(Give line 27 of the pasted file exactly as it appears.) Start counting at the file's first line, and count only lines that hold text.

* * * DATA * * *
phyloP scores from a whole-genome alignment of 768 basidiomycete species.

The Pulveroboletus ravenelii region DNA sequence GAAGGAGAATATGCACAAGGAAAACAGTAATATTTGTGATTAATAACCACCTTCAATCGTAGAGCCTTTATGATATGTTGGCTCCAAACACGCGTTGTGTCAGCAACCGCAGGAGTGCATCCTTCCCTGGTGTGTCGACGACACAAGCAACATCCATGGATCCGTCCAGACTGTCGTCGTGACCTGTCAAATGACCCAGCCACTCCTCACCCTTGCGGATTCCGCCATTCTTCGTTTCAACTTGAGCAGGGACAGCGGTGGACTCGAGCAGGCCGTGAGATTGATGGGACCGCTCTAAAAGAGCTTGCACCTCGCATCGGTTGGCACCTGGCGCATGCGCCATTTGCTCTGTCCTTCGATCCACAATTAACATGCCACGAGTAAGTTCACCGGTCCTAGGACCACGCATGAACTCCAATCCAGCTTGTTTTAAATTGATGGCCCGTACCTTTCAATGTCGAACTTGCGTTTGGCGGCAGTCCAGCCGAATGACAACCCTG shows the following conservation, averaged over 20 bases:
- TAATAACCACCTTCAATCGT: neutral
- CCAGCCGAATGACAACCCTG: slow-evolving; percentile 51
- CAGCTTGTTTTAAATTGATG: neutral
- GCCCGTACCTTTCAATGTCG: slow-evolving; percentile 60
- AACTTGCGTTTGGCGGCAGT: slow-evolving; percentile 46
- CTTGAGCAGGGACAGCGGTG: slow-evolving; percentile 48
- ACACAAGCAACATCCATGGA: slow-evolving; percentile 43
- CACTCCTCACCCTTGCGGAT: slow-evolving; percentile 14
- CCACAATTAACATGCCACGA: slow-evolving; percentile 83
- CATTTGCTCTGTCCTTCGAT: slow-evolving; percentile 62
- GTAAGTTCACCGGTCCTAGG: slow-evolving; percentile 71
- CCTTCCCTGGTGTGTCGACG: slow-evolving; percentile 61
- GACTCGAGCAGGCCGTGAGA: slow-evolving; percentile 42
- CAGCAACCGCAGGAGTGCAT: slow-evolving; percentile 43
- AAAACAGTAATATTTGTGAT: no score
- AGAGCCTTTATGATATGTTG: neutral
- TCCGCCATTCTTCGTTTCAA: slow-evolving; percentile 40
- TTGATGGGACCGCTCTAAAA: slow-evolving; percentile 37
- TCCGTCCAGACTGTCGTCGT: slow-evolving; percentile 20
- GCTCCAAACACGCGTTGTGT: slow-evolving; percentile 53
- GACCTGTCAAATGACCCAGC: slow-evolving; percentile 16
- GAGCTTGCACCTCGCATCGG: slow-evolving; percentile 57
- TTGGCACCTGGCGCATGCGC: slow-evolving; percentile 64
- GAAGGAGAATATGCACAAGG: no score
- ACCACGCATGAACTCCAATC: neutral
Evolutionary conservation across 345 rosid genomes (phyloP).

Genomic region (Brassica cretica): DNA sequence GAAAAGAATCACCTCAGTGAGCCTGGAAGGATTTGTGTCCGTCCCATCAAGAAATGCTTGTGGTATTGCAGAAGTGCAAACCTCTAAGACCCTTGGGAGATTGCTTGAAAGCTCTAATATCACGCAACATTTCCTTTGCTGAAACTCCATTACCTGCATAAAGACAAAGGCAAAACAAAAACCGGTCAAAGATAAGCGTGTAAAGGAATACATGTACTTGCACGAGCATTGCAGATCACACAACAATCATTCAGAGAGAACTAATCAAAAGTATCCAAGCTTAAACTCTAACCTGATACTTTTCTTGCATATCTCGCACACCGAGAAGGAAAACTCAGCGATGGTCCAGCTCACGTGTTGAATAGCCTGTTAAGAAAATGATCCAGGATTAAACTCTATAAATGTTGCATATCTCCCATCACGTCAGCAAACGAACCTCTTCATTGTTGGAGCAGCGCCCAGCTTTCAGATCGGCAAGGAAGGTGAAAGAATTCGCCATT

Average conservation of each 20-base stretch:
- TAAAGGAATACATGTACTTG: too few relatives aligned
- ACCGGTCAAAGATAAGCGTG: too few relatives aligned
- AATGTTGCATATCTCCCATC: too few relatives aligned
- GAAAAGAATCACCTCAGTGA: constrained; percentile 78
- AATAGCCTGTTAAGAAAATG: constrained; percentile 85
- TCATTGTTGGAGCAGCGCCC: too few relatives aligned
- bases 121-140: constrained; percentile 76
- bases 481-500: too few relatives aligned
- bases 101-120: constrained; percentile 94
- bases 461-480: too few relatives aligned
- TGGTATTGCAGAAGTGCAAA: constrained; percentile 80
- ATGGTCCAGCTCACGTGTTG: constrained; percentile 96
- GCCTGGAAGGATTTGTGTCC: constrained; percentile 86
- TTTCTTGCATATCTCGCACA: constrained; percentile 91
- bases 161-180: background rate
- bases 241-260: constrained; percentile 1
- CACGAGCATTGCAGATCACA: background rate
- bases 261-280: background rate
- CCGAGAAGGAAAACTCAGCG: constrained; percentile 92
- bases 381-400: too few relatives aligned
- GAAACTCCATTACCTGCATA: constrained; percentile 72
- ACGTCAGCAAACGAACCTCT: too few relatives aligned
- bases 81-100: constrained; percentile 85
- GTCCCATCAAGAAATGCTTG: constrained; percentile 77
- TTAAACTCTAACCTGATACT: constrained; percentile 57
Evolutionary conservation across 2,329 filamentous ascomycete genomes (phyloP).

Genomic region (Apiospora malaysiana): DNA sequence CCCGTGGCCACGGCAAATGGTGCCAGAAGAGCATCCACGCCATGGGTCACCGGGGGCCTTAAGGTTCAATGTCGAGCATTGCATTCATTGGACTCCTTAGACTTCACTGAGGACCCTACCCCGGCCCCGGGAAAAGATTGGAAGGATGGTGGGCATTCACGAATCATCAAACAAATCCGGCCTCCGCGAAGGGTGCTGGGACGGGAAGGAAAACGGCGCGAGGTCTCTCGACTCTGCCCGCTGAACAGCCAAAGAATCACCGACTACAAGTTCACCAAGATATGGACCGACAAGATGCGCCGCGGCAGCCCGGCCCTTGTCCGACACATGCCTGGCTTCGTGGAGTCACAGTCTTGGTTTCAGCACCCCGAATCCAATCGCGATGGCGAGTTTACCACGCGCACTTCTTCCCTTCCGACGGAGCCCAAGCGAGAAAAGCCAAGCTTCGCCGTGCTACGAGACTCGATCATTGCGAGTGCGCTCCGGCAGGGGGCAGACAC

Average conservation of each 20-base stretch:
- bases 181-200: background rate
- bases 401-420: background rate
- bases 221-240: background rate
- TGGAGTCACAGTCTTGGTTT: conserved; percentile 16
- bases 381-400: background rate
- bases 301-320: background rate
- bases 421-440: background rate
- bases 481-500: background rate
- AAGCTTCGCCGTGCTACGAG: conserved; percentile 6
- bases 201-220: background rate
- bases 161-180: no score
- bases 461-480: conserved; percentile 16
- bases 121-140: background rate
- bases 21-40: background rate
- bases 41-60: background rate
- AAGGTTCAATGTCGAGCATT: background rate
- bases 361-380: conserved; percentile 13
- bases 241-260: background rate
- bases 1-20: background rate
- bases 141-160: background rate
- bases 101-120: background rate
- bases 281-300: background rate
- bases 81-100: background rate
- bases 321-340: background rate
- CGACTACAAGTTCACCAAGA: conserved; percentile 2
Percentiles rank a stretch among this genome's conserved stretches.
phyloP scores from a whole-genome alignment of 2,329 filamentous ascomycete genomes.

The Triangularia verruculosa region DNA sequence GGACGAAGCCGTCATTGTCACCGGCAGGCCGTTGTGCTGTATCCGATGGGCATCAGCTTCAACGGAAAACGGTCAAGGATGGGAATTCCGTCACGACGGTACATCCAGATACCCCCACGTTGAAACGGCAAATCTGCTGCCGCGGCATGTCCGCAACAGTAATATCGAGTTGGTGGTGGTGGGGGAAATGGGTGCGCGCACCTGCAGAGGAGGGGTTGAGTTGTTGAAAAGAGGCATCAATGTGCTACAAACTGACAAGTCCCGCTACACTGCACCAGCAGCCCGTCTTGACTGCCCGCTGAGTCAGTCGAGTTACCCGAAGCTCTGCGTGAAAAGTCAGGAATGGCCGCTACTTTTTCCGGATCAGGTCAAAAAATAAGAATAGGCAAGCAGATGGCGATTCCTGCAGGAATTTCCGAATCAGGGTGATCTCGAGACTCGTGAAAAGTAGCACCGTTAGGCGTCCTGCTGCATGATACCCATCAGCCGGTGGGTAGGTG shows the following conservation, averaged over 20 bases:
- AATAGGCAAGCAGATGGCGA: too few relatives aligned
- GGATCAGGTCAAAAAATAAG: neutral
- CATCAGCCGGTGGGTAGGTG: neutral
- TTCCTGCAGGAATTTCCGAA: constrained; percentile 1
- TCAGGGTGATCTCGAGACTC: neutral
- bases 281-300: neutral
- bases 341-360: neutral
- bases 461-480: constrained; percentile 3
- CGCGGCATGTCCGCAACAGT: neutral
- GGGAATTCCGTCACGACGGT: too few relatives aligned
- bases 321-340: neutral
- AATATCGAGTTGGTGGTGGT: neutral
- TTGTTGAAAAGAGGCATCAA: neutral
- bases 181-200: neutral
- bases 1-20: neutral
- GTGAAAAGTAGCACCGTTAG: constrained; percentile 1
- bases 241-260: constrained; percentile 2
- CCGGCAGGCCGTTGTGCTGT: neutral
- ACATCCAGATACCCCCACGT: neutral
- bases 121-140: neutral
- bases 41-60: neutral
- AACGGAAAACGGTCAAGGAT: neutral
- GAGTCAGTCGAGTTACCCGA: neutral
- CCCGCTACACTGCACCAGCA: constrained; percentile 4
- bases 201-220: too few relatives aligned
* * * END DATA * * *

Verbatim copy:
- ACCACGCATGAACTCCAATC: neutral